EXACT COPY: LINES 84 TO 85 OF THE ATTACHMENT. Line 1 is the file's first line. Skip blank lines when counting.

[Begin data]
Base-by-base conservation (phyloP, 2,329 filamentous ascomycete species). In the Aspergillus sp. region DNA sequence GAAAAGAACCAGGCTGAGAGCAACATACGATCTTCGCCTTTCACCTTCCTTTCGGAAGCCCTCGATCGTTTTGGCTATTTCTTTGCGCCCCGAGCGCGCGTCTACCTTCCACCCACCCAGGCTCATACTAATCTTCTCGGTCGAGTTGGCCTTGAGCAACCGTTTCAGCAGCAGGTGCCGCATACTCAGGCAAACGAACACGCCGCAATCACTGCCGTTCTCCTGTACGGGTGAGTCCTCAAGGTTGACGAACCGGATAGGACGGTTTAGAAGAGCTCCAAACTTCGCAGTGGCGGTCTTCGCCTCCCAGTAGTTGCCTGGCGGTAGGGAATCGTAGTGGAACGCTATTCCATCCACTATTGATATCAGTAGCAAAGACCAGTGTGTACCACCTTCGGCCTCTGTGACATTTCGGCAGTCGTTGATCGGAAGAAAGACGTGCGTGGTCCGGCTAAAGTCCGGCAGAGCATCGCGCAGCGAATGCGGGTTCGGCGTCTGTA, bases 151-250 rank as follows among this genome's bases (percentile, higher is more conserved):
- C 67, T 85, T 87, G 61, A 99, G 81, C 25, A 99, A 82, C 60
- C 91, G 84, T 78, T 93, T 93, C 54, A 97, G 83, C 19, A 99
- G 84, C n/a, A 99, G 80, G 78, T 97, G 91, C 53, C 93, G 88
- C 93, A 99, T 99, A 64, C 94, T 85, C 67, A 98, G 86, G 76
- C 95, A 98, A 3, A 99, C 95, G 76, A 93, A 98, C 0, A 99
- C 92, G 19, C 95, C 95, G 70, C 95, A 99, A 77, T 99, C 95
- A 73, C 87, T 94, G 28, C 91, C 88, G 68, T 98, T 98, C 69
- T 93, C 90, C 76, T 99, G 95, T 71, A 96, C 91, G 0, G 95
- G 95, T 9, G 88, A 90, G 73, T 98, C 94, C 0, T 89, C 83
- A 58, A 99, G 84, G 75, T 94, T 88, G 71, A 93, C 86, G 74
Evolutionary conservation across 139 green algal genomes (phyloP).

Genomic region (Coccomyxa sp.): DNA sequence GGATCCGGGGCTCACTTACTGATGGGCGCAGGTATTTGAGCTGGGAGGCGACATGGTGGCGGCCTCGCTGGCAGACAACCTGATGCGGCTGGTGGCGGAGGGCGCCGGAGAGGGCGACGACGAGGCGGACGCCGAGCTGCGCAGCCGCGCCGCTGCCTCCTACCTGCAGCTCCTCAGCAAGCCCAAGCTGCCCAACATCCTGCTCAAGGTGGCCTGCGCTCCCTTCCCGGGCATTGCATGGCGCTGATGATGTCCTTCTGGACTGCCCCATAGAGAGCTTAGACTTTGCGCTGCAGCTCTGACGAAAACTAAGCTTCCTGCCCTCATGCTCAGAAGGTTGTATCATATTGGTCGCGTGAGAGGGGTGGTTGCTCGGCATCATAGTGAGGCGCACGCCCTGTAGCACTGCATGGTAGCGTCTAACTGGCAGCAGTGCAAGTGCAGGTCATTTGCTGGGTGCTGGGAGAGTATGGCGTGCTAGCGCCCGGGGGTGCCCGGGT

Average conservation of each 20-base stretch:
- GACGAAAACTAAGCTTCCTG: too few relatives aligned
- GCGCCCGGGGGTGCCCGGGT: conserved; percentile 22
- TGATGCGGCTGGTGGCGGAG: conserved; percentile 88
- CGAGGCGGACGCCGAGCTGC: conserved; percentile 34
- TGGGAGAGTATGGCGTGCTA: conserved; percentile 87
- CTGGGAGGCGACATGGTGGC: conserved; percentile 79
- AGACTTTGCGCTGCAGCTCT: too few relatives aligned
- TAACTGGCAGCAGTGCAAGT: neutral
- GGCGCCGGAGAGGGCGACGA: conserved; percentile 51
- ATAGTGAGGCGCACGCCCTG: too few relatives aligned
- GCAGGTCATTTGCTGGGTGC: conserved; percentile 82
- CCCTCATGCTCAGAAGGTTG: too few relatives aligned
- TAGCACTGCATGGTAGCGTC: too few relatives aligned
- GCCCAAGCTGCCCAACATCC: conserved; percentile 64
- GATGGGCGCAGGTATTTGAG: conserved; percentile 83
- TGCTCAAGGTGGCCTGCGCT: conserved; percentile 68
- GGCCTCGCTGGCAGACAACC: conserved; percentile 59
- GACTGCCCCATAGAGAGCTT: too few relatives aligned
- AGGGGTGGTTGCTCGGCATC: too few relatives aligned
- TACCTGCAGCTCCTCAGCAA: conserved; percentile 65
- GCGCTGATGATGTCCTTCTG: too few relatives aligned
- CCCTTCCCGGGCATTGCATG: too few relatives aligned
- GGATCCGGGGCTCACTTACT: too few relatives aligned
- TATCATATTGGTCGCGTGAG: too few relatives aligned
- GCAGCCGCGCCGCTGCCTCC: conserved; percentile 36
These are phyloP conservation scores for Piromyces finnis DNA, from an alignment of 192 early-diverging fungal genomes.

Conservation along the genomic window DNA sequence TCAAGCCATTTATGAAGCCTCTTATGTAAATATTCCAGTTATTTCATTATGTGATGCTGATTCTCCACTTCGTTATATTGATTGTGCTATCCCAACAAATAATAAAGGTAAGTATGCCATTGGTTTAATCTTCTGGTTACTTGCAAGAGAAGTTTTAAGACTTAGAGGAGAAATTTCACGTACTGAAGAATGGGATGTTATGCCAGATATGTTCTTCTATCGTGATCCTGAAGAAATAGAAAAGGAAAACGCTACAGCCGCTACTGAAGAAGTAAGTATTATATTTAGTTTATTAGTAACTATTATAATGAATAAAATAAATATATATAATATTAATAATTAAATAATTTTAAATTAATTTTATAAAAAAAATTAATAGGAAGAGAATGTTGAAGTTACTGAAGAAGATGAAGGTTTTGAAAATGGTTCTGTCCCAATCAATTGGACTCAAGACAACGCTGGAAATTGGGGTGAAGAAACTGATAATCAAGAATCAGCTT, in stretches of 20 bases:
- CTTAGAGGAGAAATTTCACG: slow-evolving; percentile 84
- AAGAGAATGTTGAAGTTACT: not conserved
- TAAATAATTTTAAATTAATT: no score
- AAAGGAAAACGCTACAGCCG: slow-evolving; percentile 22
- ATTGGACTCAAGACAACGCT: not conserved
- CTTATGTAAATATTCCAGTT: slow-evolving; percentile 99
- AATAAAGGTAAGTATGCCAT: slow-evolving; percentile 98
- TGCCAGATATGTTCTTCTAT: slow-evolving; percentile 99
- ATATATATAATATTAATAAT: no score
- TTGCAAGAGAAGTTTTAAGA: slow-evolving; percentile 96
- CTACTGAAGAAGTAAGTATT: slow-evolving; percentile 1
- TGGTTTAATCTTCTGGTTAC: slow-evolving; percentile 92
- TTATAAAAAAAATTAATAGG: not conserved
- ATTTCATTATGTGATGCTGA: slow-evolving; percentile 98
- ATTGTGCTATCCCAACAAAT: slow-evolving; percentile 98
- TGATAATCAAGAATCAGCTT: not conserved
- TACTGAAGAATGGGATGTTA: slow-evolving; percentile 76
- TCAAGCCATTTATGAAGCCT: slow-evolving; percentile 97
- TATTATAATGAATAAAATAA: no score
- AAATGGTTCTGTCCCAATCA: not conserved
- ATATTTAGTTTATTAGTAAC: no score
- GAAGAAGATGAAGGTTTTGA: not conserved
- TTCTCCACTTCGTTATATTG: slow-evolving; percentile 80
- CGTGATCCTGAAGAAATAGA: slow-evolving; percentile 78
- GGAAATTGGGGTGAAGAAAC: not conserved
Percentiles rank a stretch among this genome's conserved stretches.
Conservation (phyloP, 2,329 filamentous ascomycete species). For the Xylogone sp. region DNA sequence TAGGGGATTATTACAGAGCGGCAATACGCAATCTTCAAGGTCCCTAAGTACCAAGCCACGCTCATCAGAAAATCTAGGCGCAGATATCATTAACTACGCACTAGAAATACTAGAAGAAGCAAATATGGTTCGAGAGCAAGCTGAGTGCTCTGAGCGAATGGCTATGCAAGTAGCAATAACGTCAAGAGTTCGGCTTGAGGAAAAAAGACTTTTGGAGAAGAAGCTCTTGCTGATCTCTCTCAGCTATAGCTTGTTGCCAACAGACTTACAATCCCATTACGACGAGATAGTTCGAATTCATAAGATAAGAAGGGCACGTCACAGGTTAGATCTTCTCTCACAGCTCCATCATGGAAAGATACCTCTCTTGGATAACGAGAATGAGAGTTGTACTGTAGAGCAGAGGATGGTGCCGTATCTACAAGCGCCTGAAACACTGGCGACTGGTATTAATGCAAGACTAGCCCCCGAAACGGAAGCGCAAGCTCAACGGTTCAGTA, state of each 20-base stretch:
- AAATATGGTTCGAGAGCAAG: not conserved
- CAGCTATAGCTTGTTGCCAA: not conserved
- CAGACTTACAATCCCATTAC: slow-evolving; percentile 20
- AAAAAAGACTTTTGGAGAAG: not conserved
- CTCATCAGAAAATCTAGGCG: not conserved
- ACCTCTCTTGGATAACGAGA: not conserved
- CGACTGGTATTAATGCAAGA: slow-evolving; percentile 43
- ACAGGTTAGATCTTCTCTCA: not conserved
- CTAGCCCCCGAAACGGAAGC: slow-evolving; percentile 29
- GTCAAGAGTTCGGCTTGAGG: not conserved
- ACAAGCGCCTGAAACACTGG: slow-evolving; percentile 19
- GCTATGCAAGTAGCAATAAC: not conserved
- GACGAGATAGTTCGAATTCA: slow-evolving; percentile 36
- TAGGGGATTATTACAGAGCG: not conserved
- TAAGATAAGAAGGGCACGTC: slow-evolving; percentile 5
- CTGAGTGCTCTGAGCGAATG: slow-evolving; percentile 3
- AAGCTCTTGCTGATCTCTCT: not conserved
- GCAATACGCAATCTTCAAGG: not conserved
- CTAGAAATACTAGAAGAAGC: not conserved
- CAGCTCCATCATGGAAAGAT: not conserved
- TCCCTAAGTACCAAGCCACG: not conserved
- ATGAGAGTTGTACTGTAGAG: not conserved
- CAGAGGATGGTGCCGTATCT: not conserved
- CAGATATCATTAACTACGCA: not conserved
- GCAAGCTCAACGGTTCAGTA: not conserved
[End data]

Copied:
- CTGAGTGCTCTGAGCGAATG: slow-evolving; percentile 3
- AAGCTCTTGCTGATCTCTCT: not conserved